Mama, Are You Willing to Do the Hard, Loving Thing?

Mama, Are You Willing to Do the HARD, LOVING Thing? // jessconnell.comWhen faced with the hard things, we often want to avoid them,  and excuse ourselves.

Let’s talk about two places where Paul did the hard, loving thing (toward the Corinthians):

  • 1 Cor 2:1-5 — Power of God v. persuasion through human will

Paul was willing to purposefully forgo the use of his skills and talents in order to fully rely on the power of God. He didn’t want to lean heavily on his own skills of speech and persuasion.

QUESTION FOR US: Where am I tempted to trust in MY strength, talent, and abilities in my mothering, and in our home, rather than in God?

  • 1 Cor 2:1-3a, 2 Cor 2:4 — Paul confronted sin and told the truth when lying/avoiding would be easier.

There are so many times in a mom’s life when it would be so much easier to keep sitting down rather than to firmly deal with sin. Perhaps even more difficult, there are many times when– as a wife– I believe God will use us to confront sin in our husband’s life.

Because he love the Corinthians, Paul told the truth about sin.

QUESTION FOR US: Am I willing to lovingly speak the truth to my family?

Paul did the hard, loving thing, rather than the easier thing. 

Jesus lived out this same principle:

  • took time to explain the parables
  • had compassion for the needy even when He was bone-weary
  • spoke hard truths (rich young ruler, woman at the well)


Recently I had a situation with one of our children. He confronted me, mildly, about the way I’d corrected him. But the method wasn’t to my liking. I pondered his words, and his method, and decided to ask Doug for his thoughts.

Doug’s response?

(eeeeeeeeek, you had to ask didn’t you?)

“Might be a good chance to confess to him, if you feel like you should, and identify with him as a fellow sinner.”

OH MAN! As you might imagine, that was NOT what I was hoping to hear.

I texted back, more-than-somewhat peeved:

“I know you are right. I do not want to do that, though. But I know I should. Ask me later if I did.”

Only a few moments later, (of course! Isn’t that just like God?) that same child walked in to the room alone (which almost never happens in our busy house).

I did what Doug said: I humbled myself and confessed that my tone had been wrong. I asked forgiveness for hurting his feelings. He forgave me, and we had a wonderful talk.

I didn’t want to do it. I didn’t feel like doing it. Until the words came out of my mouth I would have preferred not to say them. But doing that hard thing turned out to be for our GOOD.

The easier thing would have:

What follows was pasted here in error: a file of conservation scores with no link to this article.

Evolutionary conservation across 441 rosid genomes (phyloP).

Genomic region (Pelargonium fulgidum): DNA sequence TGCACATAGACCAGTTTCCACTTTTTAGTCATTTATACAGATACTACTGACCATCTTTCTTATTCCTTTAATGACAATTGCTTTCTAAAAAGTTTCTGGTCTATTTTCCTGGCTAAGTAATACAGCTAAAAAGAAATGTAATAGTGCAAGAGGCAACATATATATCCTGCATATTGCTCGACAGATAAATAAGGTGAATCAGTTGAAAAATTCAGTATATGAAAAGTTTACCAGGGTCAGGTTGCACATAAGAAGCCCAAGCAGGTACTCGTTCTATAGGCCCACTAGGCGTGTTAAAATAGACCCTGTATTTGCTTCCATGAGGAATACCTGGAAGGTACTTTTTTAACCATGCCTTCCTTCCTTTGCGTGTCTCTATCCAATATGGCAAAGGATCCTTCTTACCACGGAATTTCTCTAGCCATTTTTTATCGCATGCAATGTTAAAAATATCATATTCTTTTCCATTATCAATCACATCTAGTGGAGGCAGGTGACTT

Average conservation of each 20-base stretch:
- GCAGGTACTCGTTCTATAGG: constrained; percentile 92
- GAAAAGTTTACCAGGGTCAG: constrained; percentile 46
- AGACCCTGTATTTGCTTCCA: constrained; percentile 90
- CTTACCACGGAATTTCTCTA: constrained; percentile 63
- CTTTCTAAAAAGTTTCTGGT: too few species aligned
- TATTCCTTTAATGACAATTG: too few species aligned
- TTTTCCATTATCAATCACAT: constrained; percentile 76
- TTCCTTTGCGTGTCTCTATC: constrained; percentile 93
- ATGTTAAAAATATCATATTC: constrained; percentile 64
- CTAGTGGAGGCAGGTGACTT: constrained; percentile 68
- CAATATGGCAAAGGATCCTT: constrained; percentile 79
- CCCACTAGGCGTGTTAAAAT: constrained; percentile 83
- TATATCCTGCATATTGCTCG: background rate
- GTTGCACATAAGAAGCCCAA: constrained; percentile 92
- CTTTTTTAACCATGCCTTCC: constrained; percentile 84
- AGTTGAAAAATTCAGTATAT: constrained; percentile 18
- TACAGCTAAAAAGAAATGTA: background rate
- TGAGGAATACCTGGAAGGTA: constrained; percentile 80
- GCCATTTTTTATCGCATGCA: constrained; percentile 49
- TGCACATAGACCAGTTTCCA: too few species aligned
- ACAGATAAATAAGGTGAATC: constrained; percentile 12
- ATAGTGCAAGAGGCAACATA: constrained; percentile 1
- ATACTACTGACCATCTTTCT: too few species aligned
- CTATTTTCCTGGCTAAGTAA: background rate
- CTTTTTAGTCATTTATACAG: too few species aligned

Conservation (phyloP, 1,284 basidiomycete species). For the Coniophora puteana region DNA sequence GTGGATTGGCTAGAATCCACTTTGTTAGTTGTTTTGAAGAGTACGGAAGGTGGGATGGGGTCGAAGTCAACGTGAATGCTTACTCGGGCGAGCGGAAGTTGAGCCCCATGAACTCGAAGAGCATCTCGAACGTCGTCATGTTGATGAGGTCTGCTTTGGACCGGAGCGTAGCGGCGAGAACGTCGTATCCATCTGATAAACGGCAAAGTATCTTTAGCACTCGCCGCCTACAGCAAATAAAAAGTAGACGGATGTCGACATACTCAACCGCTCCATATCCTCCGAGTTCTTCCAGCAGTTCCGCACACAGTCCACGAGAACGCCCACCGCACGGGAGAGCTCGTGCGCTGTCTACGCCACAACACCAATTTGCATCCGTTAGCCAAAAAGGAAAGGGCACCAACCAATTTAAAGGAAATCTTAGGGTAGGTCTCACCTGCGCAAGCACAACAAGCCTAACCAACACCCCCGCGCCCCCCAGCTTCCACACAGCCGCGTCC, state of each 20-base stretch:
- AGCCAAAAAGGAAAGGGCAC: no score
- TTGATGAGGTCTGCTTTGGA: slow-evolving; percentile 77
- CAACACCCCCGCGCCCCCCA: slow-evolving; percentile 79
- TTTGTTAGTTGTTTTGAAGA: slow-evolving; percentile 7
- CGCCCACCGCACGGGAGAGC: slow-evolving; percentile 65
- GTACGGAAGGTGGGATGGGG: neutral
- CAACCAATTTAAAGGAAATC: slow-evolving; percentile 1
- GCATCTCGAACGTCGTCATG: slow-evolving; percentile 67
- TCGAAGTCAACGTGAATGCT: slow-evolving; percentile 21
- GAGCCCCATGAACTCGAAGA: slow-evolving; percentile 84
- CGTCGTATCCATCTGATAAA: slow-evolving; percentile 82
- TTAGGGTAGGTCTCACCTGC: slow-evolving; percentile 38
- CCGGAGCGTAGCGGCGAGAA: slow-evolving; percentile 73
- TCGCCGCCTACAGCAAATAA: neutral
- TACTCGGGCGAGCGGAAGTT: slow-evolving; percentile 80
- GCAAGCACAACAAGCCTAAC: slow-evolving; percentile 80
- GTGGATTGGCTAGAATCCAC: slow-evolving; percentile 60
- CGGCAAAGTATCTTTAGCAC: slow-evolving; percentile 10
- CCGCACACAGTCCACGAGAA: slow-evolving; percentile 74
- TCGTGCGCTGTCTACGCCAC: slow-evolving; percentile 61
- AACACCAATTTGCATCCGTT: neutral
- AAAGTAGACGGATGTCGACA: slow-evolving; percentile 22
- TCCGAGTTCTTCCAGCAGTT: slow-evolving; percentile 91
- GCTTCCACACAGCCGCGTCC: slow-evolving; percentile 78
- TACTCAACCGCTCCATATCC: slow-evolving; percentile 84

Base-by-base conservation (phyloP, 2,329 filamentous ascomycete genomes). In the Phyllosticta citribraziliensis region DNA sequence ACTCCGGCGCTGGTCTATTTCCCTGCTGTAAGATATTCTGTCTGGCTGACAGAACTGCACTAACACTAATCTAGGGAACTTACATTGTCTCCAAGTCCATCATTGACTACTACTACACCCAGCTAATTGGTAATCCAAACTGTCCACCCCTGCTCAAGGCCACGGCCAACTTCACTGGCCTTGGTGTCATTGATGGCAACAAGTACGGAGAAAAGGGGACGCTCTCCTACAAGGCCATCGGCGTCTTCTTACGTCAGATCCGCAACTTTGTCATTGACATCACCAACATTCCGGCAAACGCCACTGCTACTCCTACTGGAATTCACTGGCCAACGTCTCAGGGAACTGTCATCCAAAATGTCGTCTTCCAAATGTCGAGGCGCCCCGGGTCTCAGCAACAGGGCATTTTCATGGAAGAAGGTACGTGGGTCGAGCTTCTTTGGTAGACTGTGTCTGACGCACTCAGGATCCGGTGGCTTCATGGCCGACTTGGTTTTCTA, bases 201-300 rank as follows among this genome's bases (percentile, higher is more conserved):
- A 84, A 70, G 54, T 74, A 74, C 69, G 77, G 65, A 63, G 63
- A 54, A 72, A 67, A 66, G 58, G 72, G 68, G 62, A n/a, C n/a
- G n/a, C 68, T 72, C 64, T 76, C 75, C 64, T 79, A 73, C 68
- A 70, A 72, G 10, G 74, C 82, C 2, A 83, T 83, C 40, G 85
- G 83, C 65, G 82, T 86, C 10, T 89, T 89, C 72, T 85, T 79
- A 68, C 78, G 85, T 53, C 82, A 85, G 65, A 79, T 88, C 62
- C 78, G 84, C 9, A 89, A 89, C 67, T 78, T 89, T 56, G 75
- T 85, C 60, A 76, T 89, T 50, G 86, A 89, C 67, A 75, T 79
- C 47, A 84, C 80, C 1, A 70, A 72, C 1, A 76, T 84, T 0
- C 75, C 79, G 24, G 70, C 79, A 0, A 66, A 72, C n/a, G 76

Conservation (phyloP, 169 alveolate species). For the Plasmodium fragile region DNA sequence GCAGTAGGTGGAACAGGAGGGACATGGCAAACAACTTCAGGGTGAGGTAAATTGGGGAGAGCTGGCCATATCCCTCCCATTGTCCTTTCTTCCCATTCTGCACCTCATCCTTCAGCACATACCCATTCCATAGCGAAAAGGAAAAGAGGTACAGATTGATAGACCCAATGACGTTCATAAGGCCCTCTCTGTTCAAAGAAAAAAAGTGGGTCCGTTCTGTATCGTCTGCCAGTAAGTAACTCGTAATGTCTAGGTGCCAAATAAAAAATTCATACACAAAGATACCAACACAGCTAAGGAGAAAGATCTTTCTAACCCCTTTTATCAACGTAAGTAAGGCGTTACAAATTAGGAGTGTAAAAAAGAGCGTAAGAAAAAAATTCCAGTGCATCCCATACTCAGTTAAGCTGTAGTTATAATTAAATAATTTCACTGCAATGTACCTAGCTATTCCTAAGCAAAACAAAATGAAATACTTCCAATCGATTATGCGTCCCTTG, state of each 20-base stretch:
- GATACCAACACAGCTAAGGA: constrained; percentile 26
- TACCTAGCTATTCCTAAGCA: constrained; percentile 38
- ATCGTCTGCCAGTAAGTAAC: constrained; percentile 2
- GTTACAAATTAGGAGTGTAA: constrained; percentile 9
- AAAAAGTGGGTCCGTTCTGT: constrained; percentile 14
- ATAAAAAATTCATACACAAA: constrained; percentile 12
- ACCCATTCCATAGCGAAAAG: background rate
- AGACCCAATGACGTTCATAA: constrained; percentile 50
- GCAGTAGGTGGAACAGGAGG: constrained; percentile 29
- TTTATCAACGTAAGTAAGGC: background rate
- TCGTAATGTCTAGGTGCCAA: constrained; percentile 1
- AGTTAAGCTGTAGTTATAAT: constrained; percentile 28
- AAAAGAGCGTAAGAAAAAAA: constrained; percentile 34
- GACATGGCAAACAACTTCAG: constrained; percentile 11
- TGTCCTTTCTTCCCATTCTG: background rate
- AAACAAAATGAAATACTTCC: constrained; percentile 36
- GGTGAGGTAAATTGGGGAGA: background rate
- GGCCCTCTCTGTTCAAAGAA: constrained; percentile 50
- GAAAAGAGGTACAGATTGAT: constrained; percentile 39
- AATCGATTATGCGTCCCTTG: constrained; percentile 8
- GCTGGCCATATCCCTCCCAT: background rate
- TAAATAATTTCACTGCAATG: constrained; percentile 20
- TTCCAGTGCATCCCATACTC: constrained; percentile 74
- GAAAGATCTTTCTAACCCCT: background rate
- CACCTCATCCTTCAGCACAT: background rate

• allowed me to remain prideful
  • maintained my “self-respect”
  • set a bad example
  • put up a *minor* barrier in our relationship

I say minor because that’s really how these things work, isn’t it?

If we’re all really trying to follow Jesus, it’s rare that a major hurt clouds our field of vision. But wowzers, those “minor” flare-ups can, brick by brick, build a barrier in our relationships.

Later, I texted Doug:

Talked with ________. And it was good. Crazy how our pride rises up to try to keep us from doing what is right!

Often, in close relationships, we have the opportunity to do the harder thing or the easier thing. And almost always, the harder thing is the one that is the most long-term beneficial, and the most loving. Paul stands with Jesus as our examples in this.

Today, will you do the hard, loving thing when the opportunity arises?

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Jess Connell

Jesus-follower, Happy wife, Mom of 8 neat people. Former world-traveler, now settled in Washington. Host of Mom On Purpose podcast ( I write and wrangle kids.

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2 Responses

  1. Sally Howard says:

    Thirty years ago my husband and I decided to do the “hard” thing. One of our sons, age 26, and his girlfriend found out they were expecting a baby. They decided not to get married and that she would have sole custody of this baby boy. Our son gave us an ultimatum—either we choose to see the baby or him! My husband in his wisdom stated ” we will miss you son”! Of course, our son did not mean this and agreed for us to see our grandson, but not to give any reports to him. The past 30 years have brought us the greatest joy in being a part of this grandson’s life! He is a grown man, with a great career, the most loving heart of all of our 9 grandchildren. Best of all he loves the Lord and serves Him. When I say it was a hard thing to do, the benefits outweigh all the heartaches associated.

  2. Kathryn says:

    Yes, I agree. Sometimes even the tiniest tiniest things can seem hard, like saying thank you to a child for something they do. My husband often reminds us of the scripture that says (paraphrased) don’t withhold yourself from doing good to someone when it’s within your power to do so. Even replying to an e-mail with thank you instead of not responding at all is an example, the tiniest things.

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